Case Report
 
Incidental cystic duct lymph node tuberculosis
Gaurav Sali1, Iqbal Ali2, Gurmohan Sethi3, Gurjit Singh4
1Assistant Professor, Department of Gen. Surgery, Padm. Dr. DY Patil Medical College, Pimpri, (Pune), Maharashtra, India.
2Associate Professor, Department of Gen. Surgery, Padm. Dr. DY Patil Medical College, Pimpri, (Pune), Maharashtra, India.
3Resident in Gen. Surgery, Resident, Department of Gen. Surgery, Padm. Dr. DY Patil Medical College, Pimpri (Pune), Maharashtra, India.
4Professor, Department of Gen. Surgery, Padm. Dr. D.Y. Patil Medical College, Pimpri (Pune), Maharashtra, India.

doi:10.5348/ijcri-2013-06-326-CR-11

Address correspondence to:
Dr. Gaurav Sali
Dept. of General Surgery, Padm. Dr. DY Patil Medical College
Sant Tukaram Nagar,Pimpri,Pune-18, [Pune]
Maharashtra
India 411044
Phone: +91-7588680343
Email: saligaurav@gmail.com

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How to cite this article:
Sali G, Ali I, Sethi G, Singh G. Incidental cystic duct lymph node tuberculosis. International Journal of Case Reports and Images 2013;4(6):337–340.


Abstract
Introduction: Tuberculosis is one of the most widespread diseases worldwide. Though it can affect any organ in body, hepatobiliary involvement by tuberculosis is uncommon. Even within hepatobiliary system isolated cystic duct lymph node tuberculosis is very rare.
Case Report: We report a case of 30-year-old female who presented with pain in right hypochondrium, anorexia and nausea. Ultrasonography of the abdomen revealed cholelithiasis. Cholecystectomy was done along with excision of incidentally found cystic duct lymph node. Histopathology confirmed tuberculosis of cystic duct lymph node with chronic cholecystitis. Antitubercular chemotherapy was given.
Conclusion: Primary hepatobiliary tuberculosis can present as isolated cystic duct lymph node tuberculosis. Histopathological diagnosis is mandatory for confirmation and antitubercular chemotherapy must be adviced to prevent further complication.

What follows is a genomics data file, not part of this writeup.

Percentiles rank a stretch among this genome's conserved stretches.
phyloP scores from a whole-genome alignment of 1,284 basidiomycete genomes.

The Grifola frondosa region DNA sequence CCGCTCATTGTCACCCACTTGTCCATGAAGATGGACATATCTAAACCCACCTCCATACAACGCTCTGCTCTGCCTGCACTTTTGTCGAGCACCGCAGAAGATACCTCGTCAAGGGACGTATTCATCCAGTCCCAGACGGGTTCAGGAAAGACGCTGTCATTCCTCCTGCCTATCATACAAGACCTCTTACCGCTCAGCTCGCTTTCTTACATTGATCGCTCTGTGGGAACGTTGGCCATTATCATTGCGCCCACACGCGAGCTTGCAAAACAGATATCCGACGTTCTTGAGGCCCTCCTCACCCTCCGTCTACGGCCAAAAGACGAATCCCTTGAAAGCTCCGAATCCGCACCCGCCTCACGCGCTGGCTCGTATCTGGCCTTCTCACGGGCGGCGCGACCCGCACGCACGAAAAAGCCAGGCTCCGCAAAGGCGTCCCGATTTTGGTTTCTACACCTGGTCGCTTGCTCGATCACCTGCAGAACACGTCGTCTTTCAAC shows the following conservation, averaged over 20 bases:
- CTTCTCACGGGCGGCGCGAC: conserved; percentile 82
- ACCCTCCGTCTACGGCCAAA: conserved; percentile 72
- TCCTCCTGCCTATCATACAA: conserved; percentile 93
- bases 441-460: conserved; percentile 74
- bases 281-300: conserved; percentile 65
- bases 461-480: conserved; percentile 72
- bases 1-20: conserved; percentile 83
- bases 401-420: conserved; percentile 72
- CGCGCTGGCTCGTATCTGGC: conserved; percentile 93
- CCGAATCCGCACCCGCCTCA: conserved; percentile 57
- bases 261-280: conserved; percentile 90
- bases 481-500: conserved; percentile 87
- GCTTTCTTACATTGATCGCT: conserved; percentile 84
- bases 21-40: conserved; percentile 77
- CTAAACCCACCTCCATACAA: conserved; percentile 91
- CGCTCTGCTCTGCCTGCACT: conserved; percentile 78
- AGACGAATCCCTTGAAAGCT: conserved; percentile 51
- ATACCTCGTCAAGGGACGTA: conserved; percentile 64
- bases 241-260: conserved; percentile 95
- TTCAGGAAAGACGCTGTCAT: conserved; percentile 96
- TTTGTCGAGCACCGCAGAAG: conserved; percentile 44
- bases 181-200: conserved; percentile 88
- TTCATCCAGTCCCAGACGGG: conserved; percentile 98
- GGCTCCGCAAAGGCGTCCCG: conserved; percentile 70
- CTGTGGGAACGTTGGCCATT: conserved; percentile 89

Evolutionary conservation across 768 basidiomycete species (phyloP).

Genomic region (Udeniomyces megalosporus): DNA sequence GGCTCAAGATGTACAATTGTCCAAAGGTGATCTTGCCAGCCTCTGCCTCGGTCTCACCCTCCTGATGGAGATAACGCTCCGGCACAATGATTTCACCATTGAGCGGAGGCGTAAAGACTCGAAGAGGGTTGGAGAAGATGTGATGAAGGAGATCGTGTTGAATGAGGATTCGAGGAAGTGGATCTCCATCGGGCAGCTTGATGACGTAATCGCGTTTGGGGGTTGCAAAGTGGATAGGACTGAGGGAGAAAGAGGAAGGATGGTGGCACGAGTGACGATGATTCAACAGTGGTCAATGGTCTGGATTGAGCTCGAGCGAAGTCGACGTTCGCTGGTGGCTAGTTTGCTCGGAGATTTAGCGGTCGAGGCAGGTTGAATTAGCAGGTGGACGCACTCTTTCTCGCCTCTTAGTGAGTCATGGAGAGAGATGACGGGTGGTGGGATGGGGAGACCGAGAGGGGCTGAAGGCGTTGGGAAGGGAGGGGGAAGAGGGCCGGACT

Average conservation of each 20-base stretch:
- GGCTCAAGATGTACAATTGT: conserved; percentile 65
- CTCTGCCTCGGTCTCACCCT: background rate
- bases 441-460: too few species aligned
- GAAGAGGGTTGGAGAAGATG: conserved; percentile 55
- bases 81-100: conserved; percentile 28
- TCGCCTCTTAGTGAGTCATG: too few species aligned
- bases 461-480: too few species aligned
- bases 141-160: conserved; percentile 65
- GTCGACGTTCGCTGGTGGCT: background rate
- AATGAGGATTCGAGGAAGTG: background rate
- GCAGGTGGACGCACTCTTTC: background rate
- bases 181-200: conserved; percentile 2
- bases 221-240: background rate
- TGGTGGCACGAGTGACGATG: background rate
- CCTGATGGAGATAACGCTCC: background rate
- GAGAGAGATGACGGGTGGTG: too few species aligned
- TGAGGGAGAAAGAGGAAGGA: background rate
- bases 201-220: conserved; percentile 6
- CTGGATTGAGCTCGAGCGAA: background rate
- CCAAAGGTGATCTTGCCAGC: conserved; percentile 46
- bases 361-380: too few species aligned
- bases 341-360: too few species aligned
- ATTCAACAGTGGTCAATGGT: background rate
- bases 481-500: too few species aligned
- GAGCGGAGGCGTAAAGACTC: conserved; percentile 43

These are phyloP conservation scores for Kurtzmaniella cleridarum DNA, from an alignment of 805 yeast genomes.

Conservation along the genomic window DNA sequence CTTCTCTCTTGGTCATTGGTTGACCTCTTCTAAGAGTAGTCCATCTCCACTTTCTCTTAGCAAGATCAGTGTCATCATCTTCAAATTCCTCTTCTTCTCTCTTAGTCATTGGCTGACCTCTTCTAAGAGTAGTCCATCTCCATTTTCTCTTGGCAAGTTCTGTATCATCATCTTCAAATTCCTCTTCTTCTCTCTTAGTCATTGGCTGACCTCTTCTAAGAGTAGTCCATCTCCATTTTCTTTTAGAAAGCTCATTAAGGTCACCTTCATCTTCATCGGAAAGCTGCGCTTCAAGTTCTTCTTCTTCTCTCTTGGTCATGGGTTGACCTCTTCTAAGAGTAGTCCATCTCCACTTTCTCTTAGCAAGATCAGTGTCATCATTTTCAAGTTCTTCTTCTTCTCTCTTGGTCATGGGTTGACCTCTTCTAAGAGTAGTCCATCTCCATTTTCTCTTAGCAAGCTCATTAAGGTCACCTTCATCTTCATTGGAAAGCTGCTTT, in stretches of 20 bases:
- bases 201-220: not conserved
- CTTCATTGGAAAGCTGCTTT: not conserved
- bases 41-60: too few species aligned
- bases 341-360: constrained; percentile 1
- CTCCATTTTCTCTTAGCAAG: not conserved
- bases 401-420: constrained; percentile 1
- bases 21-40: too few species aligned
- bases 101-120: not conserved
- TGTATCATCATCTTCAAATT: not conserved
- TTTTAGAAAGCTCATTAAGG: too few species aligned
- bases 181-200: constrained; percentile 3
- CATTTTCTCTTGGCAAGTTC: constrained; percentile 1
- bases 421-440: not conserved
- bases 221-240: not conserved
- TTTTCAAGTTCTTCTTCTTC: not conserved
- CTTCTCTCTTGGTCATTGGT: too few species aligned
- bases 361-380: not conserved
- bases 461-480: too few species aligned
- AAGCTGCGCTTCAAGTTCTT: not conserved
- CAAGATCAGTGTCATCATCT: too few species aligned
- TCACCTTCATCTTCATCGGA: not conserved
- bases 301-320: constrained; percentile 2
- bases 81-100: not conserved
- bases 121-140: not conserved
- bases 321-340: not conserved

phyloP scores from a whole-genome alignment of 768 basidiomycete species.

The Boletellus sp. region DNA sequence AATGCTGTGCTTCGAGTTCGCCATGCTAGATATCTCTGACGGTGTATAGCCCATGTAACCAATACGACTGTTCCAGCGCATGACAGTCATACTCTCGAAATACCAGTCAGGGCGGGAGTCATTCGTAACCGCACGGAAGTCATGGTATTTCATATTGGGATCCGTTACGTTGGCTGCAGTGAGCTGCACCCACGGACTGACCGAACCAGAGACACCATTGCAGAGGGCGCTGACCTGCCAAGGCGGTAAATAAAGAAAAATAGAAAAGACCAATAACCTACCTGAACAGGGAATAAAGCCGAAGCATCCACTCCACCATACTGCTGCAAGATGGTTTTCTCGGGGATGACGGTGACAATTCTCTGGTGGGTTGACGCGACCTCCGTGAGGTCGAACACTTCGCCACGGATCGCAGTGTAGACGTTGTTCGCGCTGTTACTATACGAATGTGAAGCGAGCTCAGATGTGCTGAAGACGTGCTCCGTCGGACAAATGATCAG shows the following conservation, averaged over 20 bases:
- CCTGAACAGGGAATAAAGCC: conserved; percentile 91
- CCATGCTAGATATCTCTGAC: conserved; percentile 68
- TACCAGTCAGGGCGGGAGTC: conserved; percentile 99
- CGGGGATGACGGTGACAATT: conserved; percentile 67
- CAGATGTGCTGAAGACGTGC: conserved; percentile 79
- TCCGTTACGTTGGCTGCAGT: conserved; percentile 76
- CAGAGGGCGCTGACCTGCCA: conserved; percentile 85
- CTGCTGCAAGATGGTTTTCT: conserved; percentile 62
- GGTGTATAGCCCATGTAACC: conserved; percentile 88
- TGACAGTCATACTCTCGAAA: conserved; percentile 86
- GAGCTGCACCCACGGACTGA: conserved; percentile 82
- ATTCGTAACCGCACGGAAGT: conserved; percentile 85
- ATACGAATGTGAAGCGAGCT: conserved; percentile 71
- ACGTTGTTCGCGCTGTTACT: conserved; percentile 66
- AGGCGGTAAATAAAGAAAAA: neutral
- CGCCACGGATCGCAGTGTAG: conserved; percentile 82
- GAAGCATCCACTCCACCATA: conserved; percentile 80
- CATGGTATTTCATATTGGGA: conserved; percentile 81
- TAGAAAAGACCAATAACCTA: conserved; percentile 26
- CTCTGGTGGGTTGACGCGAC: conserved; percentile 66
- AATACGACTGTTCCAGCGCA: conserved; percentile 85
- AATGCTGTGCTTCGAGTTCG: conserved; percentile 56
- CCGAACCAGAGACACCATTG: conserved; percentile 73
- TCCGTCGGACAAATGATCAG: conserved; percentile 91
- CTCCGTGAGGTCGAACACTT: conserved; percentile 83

Keywords: Cystic duct lymph node, Tuberculosis, Hepatobiliary


Introduction

Isolated biliary involvement in tuberculosis is extremely rare. [1] Cystic duct lymph node tuberculosis without affecting gallbladder is also rare. The pathogenesis of biliary tuberculosis includes direct biliary contaminations from swallowed mycobacterium, extension from adjacent affected structures and rarely by hematogenous spread.


Case Report

A 30-year-old female was admitted with complaints of pain in right hypochondrium, anorexia and nausea from five months. There was no history of vomiting, fever or jaundice. There was no past history of chronic cough with hemoptysis. There was no family history of tuberculosis. General physical examination was unremarkable. Liver function test was also normal. Nothing abnormal was detected in chest X-ray. Ultrasonography of abdomen revealed dilated gallbladder with multiple gallstones. (Figure 1) No other abnormal finding was reported. Cholecystectomy was performed. Peroperatively a firm cystic duct lymph node measuring approximately 2 cm was found incidentally and excised. (Figure 2) Gross appearance of cut section of this lymph node showed cheesy white material. (Figure 3)

Histopathological examination of this lymph node showed caseating necrosis (Figure 4) in granuloma associated with Langhans type of giant cells suggestive of tuberculosis while gallbladder showed features of chronic cholecystitis only.

Patient was subjected to computed tomography scan of abdomen postoperatively to locate any other lesion in abdomen and specifically involvement of other lymph nodes in porta hepatis. Computed tomography showed no evidence of abdominal lymphadenopathy. Then patient was treated by antitubercular chemotherapy.


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Figure 1: Ultrasonography of abdomen revealed dilated gallbladder with multiple gallstones.



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Figure 2: Enlarged cystic duct lymph node along with ligated cystic duct.



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Figure 3: Cut section showing cheesy white appearance.



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Figure 4: Caseating necrosis.



Discussion

Any organ system in body can be affected by tuberculosis. Tuberculosis is one of the most widespread diseases worldwide with an estimated 20–43% of the world’s population infected with Mycobacterium tuberculosis. [2] In India, nearly two million people develop tuberculosis per year constituting major health problem of the country. India accounts for one-fifth of the global tuberculosis incident cases. [3] According to World Health Organisation guidelines, [4] extrapulmonary tuberculosis (EPTB) is considered as separate entity only if there is no associated pulmonary. Abdominal tuberculosis constitutes 3% of extrapulmonary tuberculosis in HIV-negative patients. [5] Tuberculosis of the cystic duct lymph node without involvement of gallbladder is also exceedingly rare. [1] [6]